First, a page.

Chapters 47–53 Summary
Fagin is outraged by Nancy’s betrayal and is consumed with hatred when Sikes arrives. Noah tells Sikes about Nancy’s meeting; Sikes is shocked to hear the report and leaves determined to act. Fagin warns him not to be “too violent” so as not to cast any suspicion on the crime ring.
Sikes returns to his apartment and orders Nancy to get out of bed. Nancy begs for his mercy and offers an alternate plan: they can leave the country together. She struggles and Sikes hits her twice on the head with his pistol. Nancy raises her hand above her clasping Rose’s handkerchief and praying to God before Sikes beats her with a club to be sure she is dead.
Sikes has stayed in the apartment for some time, afraid to move despite the extremely bloody scene. When he leaves, Sikes walks through town haphazardly, unsure what to do. He feels that other people are looking at him suspiciously. That night, he goes into a pub. Sikes keeps imagining Nancy’s eyes. Later, he hears people shouting about a fire, and he throws all of his energy into trying to help. Once it is over, though, he is haunted again by Nancy. Sikes decides to go back to London, thinking it may be the safest place to hide.
Brownlow brings Monks to his house and tells him that if he does not talk—or if he tries to escape—he will be taken to the police. Brownlow says Monks has a brother, which Monks denies. However, the gentleman knows that Monks’s history intersects with Oliver’s, so Monks cannot continue to plead ignorance.
Monks is the son of Brownlow’s friend, Leeford, and a woman ten years his senior. They had a miserable marriage after the man’s father forced him into the union. Once they had separated, the wife and son nursed a hatred for his father. Leeford later befriended a naval officer with two daughters. Leeford and one of the daughters fell in love, a circumstance Brownlow laments. After about a year, Leeford and the daughter planned to marry. Leeford went to Rome to claim his uncle’s inheritance but grew fatally ill there and left no will, so the inheritance passed to Monks and his mother. Before Leeford went to Rome, he visited Brownlow and left him a painting of Agnes, his beloved. Leeford anxiously wanted to change all of his property to money, leave some to Monks, and take the rest with him out of the country (Brownlow suspected he and Agnes would elope). Brownlow tried to find her family, but they had been evicted.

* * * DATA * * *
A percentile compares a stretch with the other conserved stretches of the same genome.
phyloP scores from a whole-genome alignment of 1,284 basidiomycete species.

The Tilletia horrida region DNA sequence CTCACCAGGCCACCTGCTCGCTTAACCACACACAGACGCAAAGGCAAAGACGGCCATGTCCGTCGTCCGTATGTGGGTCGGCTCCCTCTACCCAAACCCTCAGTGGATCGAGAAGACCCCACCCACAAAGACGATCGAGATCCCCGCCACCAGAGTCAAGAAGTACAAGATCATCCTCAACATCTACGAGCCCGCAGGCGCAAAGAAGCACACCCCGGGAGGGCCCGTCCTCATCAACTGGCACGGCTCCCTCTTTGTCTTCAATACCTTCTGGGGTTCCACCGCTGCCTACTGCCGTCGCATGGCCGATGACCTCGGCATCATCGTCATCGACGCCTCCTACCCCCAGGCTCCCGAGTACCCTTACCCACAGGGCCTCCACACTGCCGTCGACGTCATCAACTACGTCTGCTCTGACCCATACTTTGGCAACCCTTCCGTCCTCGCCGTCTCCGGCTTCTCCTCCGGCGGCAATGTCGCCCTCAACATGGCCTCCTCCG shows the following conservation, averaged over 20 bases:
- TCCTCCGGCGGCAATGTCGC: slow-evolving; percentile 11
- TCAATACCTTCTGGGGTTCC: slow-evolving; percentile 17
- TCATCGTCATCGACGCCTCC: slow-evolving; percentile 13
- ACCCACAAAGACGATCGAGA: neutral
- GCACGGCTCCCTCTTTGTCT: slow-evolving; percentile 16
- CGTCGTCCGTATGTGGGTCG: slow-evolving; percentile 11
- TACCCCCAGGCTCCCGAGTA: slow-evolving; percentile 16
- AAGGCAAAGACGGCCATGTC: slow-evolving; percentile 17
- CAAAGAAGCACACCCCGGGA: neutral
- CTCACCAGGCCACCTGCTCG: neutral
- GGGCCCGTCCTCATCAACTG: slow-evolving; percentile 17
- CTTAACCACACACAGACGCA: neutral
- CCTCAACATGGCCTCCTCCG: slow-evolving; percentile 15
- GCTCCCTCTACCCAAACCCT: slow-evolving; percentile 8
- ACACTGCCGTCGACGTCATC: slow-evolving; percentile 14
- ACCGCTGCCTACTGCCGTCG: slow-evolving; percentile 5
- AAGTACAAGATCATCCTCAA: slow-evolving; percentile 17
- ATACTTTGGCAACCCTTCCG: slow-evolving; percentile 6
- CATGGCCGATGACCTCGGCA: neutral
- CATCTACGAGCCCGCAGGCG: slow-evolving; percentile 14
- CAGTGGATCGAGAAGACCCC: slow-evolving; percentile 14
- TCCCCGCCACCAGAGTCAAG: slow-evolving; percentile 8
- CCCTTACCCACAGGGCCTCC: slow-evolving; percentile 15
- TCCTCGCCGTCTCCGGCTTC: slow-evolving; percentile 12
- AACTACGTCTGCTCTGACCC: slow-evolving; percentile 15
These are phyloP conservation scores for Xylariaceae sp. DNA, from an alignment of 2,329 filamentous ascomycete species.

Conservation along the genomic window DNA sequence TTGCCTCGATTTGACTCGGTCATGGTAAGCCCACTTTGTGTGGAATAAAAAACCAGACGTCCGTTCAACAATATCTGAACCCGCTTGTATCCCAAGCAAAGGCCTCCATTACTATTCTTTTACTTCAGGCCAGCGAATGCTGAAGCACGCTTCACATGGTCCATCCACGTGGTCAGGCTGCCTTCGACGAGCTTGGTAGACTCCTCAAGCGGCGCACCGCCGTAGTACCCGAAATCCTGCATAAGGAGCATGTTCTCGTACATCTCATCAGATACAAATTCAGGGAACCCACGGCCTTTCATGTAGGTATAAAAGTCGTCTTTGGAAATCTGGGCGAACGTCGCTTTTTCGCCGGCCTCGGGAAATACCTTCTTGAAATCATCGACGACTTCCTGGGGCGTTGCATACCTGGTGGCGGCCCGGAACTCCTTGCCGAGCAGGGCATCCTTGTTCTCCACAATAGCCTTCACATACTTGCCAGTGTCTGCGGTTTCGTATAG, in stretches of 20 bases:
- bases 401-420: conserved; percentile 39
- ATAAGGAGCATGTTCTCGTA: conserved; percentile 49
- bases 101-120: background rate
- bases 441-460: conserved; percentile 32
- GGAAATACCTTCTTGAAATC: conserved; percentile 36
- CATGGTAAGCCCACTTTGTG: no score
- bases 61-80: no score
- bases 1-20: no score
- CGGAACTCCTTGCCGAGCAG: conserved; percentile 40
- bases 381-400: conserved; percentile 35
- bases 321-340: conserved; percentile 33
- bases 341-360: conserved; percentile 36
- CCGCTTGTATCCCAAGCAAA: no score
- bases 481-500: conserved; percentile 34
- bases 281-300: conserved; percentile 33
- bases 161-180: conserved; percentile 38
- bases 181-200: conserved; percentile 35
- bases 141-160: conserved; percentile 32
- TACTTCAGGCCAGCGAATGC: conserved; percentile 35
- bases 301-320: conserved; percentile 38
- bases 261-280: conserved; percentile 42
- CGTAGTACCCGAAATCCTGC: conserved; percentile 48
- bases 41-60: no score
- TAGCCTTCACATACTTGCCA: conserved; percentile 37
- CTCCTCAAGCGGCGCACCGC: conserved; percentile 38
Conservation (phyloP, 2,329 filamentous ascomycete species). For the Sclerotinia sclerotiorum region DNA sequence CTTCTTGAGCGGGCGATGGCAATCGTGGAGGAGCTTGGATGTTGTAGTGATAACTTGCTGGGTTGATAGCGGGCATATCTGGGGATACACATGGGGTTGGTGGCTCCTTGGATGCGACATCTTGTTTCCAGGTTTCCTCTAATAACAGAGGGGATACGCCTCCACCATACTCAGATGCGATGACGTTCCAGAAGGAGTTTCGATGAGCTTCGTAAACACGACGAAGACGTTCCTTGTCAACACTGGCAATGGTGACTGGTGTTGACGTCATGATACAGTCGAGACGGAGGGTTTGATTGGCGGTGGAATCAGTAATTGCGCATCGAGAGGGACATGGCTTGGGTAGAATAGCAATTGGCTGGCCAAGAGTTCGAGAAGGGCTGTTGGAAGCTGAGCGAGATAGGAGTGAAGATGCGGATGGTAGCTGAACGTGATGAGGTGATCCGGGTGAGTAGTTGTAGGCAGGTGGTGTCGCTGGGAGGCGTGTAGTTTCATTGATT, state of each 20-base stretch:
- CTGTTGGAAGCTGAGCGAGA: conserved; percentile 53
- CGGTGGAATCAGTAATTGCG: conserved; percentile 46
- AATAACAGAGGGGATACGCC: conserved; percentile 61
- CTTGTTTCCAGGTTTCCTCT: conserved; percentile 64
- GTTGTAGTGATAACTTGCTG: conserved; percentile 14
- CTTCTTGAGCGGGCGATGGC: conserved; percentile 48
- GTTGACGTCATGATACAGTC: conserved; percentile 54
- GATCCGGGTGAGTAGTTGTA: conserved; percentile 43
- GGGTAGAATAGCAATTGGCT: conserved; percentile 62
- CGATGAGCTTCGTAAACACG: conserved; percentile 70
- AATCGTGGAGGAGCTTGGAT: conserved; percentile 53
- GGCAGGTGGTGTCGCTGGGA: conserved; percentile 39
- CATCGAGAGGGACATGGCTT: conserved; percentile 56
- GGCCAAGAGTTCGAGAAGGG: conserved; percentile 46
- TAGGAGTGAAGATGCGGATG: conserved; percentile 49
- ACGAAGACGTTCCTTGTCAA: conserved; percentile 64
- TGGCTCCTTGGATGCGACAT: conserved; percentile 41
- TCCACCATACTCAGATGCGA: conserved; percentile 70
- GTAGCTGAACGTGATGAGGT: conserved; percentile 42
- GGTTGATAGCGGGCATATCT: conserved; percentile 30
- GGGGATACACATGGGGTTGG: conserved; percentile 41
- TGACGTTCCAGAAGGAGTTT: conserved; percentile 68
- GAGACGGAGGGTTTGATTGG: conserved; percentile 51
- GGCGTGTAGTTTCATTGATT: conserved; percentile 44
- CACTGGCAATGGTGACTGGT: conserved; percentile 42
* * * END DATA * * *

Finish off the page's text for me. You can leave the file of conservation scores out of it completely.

Brownlow recounts Oliver’s convalescence at Brownlow’s house. He recalls sensing something familiar about Oliver’s face and how he was able to connect the boy to the painting. Once Oliver disappeared, Brownlow investigated Oliver and his connection to Leeford. Brownlow went to the West Indies in search of Monks. Unfortunately, Monks had already departed for London. Brownlow knows that Monks’s mother destroyed Leeford’s will and that Monks threw evidence of Oliver’s parentage in the river.
Monks signs a statement admitting the truth. Brownlow pleads for Monks to right the wrongs he has done to Oliver. After this interview, Brownlow learns from Dr. Losberne that Sikes will be arrested for Nancy’s murder. Both men are eager to witness justice on Nancy’s behalf.
Some of the thieves from Fagin’s company have fled to a seedy neighborhood near the Thames to hide from the police. Fagin has been arrested, and Charley has escaped through the chimney. Sikes’s dog arrives, confusing the occupants of the room, who hope Sikes is not on his way. When Sikes arrives, he questions them about Fagin. Charley seems afraid of Sikes and won’t come near him. The boys lunge at Sikes and take him down, but Sikes is stronger and eventually escapes. An angry crowd has gathered outside to witness Sikes’s arrest. The murderer attempts to escape by going onto the roof. He tries to lower himself with a rope but ends up accidentally hanging himself.
Oliver and his friends travel to...
(The entire section is 1,341 words.)